13. Practice Committees of the American Society for Reproductive Medicine and the Society for Assisted Reproductive Technology. Mature oocyte cryopreservation: a guideline. Fertil Steril. 2013;99(1):37–43.

    Article  Google Scholar 

  14. Avraham S, Machtinger R, Cahan T, Sokolov A, Racowsky C, Seidman DS. What is the quality of information on social oocyte cryopreservation provided by websites of Society for Assisted Reproductive Technology member fertility clinics? Fertil Steril. 2014;101(1):222–6.

    Article  Google Scholar 

  15. Pan NN, Zheng XY, Ma CH, et al. The clinical outcome of human oocytes vitrification in infertility couples. Chinese journal of. Clin Obstet Gynecol. 2015;16(06):483–5 (Article in China). https://kns.cnki.net/kcms/detail/detail.aspx?dbcode=CJFD&dbname=CJFDLAST2015&filename=FKLC201506002&v=Z8vV8gpyWke2PYCUtIaRkwBKXmAN92F%25mmd2FZXN2b2QNweW6eG9JGr04K7keAPpNye3d.

    Google Scholar 

  16. Xu QH, Li DX, Zhang M, et al. Advances in fertility preservation cryopreservation Technology for Women. Med Pharmaceut J Chin People's Liber Army. 2015;27(05):17–20 (Article in China). https://kns.cnki.net/kcms/detail/detail.aspx?dbcode=CJFD&dbname=CJFDLAST2015&filename=HBGF201505006&v=sfFMA7K%25mmd2BLsltL0fUEfioq2m%25mmd2F%25mmd2B7Fdu%25mmd2BUNoCVtMPvj1qbVdU47CA8Orxqw0zx1uoqL.

    Google Scholar 

  17. Cobo A, García-Velasco JA, Coello A, Domingo J, Pellicer A, Remohí J. Oocytes vitrification as an efficient option for elective fertility preservation. Fertil Steril. 2015b;105:755–764.e8.

    Article  Google Scholar 

  18. Loblaw DA, Prestrud AA, Somerfield MR, et al. American Society of Clinical Oncology clinical practice guidelines: formal systematic review-based consensus methodology. J Clin Oncol. 2012;30(25):3136–40.

    Article  Google Scholar 

  19. Loren AW, Mangu PB, Beck LN, et al. Fertility preservation for patients with cancer: American Society of Clinical Oncology clinical practice guideline update. J Clin Oncol. 2013;31(19):2500–10.

    Article  Google Scholar 

Download references

Acknowledgements

We are particularly grateful to all the people who have given us help on our article.

Funding

No external funding received to conduct this study.

Author information

Affiliations

Authors

Contributions

DW and HS conceived the idea and conceptualised the study. HS collected the data and analysed the data. DW and HS drafted the manuscript and reviewed the manuscript. All authors read and approved the final draft.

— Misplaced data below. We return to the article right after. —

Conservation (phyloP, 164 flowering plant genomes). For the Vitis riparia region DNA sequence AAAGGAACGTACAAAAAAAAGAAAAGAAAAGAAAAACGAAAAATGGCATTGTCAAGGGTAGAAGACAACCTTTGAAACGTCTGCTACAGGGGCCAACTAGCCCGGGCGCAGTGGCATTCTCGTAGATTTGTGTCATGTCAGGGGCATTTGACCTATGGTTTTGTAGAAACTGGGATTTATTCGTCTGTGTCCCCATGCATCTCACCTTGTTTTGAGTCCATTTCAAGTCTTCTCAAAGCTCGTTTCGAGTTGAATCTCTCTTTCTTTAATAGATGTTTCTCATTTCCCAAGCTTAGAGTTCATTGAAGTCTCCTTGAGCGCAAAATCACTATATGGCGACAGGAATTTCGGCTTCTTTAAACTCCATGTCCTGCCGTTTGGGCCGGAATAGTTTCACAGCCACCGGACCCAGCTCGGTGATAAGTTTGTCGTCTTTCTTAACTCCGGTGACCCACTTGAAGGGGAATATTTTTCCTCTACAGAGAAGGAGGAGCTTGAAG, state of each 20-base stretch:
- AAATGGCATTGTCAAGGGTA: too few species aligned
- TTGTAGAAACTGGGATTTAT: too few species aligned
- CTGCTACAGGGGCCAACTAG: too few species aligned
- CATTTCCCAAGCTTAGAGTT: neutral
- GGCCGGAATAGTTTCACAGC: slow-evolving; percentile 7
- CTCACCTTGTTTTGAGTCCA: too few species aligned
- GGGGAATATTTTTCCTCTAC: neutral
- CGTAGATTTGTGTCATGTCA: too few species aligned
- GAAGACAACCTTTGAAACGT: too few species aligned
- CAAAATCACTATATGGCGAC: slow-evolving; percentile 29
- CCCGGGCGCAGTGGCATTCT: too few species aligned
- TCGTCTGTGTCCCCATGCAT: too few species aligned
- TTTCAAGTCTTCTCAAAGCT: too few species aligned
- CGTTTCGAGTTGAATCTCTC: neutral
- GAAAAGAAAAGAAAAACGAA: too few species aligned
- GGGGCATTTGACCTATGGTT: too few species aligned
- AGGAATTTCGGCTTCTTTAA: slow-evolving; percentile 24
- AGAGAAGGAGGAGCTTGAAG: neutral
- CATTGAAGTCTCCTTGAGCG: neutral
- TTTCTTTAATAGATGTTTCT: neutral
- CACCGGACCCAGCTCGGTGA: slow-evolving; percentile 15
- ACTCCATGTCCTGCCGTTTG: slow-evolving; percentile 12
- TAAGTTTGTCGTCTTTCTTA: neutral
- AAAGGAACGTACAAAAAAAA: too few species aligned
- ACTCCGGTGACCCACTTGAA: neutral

Corresponding author

Correspondence to Huan Shen.

Ethics declarations

Ethics approval and consent to participate

The study was conducted in accordance with the Declaration of Helsinki (as was revised in 2013). The study was approved by Ethics Committee of the Peking University People’s Hospital. All participants signed a document of informed consent. Informed consent was obtained from a legal guardian for study participants under 16 years.

Consent for publication

All participants signed a document of informed consent.

Competing interests

The authors declare that they have no competing interests.

Additional information

Publisher’s Note

Springer Nature remains neutral with regard to jurisdictional claims in published maps and institutional affiliations.

Rights and permissions

Open Access This article is licensed under a Creative Commons Attribution 4.0 International License, which permits use, sharing, adaptation, distribution and reproduction in any medium or format, as long as you give appropriate credit to the original author(s) and the source, provide a link to the Creative Commons licence, and indicate if changes were made. The images or other third party material in this article are included in the article's Creative Commons licence, unless indicated otherwise in a credit line to the material. If material is not included in the article's Creative Commons licence and your intended use is not permitted by statutory regulation or exceeds the permitted use, you will need to obtain permission directly from the copyright holder. To view a copy of this licence, visit http://creativecommons.org/licenses/by/4.0/. The Creative Commons Public Domain Dedication waiver (http://creativecommons.org/publicdomain/zero/1.0/) applies to the data made available in this article, unless otherwise stated in a credit line to the data.

Reprints and Permissions

About this article

Verify currency and authenticity via CrossMark

Cite this article

Wu, D., Shen, H. Fertility preservation in female patients with hematological disorders. BMC Pregnancy Childbirth 22, 61 (2022). https://doi.org/10.1186/s12884-022-04385-9

Download citation

  • Received:

  • Accepted:

  • Published:

  • DOI: https://doi.org/10.1186/s12884-022-04385-9

Keywords

  • Hematologic disorders
  • Fertility consultation
  • Fertility preservation
  • Emergency ovulation
  • Oocyte freezing
  • Frozen embryos